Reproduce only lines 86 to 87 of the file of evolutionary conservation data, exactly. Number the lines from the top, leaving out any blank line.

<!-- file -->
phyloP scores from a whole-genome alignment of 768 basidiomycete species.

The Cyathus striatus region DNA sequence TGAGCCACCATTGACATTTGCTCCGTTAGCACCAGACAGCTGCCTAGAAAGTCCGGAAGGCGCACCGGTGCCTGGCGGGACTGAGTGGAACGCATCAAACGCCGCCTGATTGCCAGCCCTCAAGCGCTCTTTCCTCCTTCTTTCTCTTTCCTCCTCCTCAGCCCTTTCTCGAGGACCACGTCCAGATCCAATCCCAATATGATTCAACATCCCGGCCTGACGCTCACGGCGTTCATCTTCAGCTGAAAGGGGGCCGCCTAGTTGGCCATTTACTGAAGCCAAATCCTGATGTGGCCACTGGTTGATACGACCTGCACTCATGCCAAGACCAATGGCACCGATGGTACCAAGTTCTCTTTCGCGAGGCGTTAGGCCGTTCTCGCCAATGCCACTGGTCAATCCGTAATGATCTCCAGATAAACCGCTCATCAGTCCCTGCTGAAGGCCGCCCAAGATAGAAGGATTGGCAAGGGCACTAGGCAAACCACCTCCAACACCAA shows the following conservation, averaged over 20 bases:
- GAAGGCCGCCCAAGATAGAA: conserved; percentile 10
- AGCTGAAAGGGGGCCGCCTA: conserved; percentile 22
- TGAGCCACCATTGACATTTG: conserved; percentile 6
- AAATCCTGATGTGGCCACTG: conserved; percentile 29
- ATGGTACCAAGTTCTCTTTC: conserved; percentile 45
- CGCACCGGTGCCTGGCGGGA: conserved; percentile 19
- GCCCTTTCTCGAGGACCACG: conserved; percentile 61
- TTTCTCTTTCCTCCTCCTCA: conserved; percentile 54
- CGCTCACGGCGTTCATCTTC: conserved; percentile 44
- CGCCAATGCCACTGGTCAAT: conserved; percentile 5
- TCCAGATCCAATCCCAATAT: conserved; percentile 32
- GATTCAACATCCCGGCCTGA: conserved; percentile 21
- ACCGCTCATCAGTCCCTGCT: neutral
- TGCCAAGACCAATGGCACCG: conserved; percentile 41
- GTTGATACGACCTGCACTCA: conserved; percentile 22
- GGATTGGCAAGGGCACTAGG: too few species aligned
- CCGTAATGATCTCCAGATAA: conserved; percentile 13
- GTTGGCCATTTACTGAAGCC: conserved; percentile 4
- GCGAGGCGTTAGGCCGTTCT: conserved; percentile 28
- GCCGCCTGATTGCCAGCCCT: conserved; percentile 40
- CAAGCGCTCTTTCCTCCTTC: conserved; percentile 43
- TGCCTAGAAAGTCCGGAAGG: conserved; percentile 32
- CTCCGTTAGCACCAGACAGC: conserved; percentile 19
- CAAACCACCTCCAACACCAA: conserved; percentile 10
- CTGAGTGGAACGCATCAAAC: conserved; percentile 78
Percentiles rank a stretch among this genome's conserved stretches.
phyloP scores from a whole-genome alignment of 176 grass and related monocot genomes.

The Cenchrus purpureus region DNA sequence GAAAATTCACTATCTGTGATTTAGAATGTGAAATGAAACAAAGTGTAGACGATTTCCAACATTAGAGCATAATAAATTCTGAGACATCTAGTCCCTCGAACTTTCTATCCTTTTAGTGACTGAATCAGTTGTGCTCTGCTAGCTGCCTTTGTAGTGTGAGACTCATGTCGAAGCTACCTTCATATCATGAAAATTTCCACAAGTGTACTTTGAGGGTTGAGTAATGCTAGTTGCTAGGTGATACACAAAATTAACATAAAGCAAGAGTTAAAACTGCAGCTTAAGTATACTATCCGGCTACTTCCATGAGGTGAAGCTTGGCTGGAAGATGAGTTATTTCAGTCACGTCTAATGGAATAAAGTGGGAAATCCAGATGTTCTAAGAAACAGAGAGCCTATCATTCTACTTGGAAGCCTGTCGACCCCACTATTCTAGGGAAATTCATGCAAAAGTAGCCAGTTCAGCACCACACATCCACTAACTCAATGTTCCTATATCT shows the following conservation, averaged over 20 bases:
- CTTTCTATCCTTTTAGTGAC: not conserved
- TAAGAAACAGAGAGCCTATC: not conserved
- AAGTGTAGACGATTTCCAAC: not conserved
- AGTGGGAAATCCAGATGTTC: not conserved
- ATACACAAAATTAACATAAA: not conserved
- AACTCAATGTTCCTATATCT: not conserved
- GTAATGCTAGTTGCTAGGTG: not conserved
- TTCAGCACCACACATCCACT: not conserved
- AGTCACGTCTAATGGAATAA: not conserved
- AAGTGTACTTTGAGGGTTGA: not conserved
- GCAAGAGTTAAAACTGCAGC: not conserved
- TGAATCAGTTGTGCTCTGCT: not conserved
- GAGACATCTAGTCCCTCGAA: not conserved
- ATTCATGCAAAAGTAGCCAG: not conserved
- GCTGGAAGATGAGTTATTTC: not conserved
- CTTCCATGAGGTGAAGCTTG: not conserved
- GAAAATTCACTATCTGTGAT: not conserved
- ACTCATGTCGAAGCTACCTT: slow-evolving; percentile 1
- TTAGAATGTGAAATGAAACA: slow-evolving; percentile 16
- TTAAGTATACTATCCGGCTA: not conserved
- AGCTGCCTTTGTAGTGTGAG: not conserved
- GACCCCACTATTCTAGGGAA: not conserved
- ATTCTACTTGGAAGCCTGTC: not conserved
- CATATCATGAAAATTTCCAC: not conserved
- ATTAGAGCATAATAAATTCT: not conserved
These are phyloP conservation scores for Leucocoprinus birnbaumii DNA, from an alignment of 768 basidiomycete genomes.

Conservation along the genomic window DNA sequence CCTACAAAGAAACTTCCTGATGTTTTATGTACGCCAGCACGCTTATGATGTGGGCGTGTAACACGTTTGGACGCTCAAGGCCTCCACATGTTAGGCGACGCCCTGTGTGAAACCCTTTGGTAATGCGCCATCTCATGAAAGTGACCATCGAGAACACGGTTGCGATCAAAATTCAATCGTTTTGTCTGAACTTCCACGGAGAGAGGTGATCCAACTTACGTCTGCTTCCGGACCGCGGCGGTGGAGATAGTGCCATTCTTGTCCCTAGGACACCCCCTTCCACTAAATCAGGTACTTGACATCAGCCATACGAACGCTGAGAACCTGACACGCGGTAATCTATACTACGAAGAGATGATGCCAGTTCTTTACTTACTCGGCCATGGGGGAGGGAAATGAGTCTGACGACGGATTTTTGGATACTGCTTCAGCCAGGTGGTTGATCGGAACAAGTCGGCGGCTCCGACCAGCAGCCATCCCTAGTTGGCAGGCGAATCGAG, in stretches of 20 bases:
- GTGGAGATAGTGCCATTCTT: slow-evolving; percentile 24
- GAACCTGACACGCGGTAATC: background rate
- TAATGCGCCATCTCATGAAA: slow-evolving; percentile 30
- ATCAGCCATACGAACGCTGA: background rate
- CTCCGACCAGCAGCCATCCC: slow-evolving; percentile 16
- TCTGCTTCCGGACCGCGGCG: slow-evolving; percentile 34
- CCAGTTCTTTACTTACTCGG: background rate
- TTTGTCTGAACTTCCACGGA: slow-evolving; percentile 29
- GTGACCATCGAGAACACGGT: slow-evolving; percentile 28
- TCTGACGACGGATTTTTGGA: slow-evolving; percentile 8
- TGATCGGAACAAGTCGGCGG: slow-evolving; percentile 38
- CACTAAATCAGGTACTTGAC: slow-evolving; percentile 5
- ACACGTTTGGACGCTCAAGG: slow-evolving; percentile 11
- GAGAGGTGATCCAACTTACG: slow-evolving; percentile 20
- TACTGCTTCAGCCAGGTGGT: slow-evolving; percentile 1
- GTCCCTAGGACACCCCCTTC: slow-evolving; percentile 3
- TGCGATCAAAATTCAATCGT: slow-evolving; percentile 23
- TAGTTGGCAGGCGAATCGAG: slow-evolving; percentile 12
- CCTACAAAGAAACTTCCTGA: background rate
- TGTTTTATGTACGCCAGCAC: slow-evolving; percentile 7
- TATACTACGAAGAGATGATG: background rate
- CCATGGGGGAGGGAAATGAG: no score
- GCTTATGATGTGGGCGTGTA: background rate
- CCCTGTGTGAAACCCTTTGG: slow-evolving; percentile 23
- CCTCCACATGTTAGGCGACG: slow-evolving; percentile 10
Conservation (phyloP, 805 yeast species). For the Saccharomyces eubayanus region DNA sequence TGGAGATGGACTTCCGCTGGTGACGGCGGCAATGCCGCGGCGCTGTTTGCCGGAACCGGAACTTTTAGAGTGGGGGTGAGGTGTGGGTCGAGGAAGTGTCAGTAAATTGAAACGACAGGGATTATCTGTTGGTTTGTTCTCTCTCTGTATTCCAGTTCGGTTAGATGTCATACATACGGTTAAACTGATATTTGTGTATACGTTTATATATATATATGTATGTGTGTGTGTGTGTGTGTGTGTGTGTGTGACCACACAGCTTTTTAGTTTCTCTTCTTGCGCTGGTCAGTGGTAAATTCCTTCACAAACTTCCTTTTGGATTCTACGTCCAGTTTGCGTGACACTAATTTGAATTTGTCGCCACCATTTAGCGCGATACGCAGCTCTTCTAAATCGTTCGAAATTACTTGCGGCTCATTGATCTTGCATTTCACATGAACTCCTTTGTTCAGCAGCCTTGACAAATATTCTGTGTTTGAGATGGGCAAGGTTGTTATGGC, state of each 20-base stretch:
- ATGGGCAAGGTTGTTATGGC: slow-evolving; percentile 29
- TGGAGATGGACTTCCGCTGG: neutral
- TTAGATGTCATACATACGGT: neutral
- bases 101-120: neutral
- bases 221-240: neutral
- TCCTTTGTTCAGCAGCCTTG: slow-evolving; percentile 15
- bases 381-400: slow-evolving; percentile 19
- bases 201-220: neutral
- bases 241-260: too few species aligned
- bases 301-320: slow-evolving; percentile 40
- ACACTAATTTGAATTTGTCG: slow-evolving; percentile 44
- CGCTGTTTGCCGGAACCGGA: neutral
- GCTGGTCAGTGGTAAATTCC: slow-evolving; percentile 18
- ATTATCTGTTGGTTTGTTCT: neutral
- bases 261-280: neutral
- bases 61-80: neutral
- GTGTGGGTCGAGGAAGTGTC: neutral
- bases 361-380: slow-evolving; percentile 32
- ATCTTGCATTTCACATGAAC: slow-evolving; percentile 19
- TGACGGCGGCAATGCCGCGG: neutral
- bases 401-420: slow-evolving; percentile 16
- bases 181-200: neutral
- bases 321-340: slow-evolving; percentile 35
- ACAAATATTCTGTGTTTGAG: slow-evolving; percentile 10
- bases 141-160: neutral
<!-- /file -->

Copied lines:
- TTAGATGTCATACATACGGT: neutral
- bases 101-120: neutral